Ironically, however, just as the new white immigrants were finding their place, immigration to the state declined. Charleston, for example, was, thanks to European immigration, majority white in 1860 but majority black by 1870. These racial demographics scared many South Carolina leaders. The post–Civil War period saw an increase in official interest in immigration. Not since colonial times had South Carolina had such a major government effort to attract foreign immigrants. The impetus for these efforts was the desire to replace black labor. Many planters became disillusioned when their former slaves refused to work under conditions of virtual peonage. Even more disturbing to them was the black embrace of the hated Republican Party. After the war, the state appointed a Commissioner of Immigration, the aforementioned John A. Wagener of Charleston, whose task was to attract northern European immigrants. He published a forty-eight-page pamphlet entitled South Carolina: A Home for the Industrious Immigrant which touted the benefits of coming to the state. In Barnwell County, one landowner offered to give fifty acres to immigrant families who would improve the land. This immigration effort, however, proved unsuccessful, as only a few hundred immigrants took up the chance to come to South Carolina.
The General Assembly revived immigration efforts in 1881 when it established a Bureau of Immigration. The bureau advertised for European migrants in New York City, organized cheap rates of transportation, and hired a translator to work with the immigrants when they arrived in Columbia. At the cost of about $10,000, the bureau managed to bring in about eight hundred people. Many of the new arrivals, however, did not stay in the state.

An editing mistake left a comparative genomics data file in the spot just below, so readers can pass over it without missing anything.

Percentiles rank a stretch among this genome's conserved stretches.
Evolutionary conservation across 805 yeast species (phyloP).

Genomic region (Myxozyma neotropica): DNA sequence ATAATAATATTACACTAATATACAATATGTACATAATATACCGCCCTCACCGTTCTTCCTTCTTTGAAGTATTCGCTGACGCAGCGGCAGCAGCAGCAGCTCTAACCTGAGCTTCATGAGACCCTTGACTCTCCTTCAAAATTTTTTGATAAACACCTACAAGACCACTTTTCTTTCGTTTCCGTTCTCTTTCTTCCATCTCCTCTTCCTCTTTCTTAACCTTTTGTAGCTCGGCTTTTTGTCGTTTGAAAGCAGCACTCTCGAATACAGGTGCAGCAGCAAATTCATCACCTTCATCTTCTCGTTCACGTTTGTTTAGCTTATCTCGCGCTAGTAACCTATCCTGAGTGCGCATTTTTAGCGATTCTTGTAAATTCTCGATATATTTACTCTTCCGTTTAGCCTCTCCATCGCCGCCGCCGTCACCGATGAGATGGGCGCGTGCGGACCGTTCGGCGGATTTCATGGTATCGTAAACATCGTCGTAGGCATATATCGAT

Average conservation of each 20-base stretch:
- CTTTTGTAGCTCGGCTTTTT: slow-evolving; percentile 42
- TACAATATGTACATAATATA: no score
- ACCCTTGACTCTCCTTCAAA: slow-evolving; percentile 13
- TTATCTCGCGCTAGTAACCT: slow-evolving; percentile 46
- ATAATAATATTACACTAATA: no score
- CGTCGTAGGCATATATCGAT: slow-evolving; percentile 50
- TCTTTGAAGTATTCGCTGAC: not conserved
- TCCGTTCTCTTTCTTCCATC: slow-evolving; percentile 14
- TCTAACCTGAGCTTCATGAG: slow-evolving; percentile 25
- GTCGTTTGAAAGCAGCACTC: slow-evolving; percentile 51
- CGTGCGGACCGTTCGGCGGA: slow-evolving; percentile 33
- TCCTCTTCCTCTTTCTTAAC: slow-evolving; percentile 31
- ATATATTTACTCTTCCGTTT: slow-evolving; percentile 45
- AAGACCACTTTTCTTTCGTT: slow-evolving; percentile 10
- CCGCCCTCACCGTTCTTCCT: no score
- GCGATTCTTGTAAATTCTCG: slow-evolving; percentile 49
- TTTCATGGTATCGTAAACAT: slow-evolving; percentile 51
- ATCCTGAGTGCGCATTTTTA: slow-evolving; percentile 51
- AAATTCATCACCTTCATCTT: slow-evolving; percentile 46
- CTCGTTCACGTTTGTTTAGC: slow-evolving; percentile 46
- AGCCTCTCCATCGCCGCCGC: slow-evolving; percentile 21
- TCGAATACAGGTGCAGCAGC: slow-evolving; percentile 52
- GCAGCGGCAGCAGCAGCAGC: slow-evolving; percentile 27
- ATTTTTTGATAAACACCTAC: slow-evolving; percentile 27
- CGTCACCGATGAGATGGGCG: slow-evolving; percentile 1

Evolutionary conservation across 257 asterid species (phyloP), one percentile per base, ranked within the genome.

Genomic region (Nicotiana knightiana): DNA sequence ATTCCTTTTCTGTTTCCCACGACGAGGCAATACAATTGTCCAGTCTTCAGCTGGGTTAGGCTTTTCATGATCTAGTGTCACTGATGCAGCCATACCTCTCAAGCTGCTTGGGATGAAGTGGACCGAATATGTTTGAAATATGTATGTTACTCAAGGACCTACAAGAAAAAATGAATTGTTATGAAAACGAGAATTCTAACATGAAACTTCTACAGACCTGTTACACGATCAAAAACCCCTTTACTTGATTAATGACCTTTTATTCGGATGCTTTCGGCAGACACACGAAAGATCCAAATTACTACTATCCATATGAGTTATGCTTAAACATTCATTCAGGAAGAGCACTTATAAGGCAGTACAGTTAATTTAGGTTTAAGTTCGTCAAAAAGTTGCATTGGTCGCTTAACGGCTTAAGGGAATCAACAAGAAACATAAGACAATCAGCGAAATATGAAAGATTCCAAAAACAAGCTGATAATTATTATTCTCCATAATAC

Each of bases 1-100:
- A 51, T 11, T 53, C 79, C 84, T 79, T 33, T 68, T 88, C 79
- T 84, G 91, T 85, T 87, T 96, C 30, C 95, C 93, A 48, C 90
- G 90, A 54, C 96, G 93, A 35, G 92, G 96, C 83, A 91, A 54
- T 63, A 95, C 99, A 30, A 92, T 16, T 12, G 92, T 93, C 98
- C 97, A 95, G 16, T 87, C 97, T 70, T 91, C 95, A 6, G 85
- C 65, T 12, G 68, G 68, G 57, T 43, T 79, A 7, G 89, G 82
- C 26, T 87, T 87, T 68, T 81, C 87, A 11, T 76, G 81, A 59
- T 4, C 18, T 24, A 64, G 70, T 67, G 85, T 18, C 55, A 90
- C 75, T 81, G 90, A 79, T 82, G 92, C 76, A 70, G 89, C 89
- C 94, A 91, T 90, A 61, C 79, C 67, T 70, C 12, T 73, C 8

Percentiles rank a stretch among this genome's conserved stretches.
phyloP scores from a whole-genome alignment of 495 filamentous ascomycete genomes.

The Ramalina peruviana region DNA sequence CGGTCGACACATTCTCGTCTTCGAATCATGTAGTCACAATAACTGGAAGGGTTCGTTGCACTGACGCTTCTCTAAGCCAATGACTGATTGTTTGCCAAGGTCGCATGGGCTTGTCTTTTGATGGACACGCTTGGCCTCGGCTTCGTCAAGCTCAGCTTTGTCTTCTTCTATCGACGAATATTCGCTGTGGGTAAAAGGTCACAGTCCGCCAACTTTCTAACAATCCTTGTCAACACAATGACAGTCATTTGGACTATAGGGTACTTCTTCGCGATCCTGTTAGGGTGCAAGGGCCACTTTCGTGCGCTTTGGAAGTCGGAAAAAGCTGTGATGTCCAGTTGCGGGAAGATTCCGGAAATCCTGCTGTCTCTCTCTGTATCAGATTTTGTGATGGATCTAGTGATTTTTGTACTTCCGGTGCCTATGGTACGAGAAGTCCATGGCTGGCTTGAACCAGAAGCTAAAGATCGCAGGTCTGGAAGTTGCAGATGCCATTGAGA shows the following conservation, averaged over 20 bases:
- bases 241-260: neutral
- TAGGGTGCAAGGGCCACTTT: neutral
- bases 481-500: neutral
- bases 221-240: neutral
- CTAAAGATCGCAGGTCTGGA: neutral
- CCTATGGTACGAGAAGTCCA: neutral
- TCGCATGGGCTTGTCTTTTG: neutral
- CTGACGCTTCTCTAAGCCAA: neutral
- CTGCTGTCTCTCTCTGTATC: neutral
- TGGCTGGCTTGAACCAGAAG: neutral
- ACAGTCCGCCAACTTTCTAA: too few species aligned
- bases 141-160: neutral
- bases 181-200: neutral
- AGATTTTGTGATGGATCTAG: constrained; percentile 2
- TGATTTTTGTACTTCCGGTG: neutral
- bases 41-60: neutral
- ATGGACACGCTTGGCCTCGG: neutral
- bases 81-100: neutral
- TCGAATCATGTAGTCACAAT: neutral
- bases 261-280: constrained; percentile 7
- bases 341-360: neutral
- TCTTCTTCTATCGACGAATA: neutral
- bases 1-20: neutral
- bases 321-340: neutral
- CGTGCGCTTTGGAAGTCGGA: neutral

The final major effort to bring European immigrants was pushed by Benjamin Tillman in the first decade of the twentieth century. In a quest to solve the “race problem” he hoped that northern Europeans would take over from blacks in the fields of South Carolina. Tillman made numerous speeches advocating this policy and even experimented by renting some of his own land to white immigrants. Also, between 1904 and 1908, some of South Carolina’s textile mill owners tried to attract skilled foreign labor. The Cotton Manufacturers Association provided funds to pay for immigrant fares. With this money, the State Department of Agriculture, Commerce, and Immigration sought to recruit immigrants directly from Europe.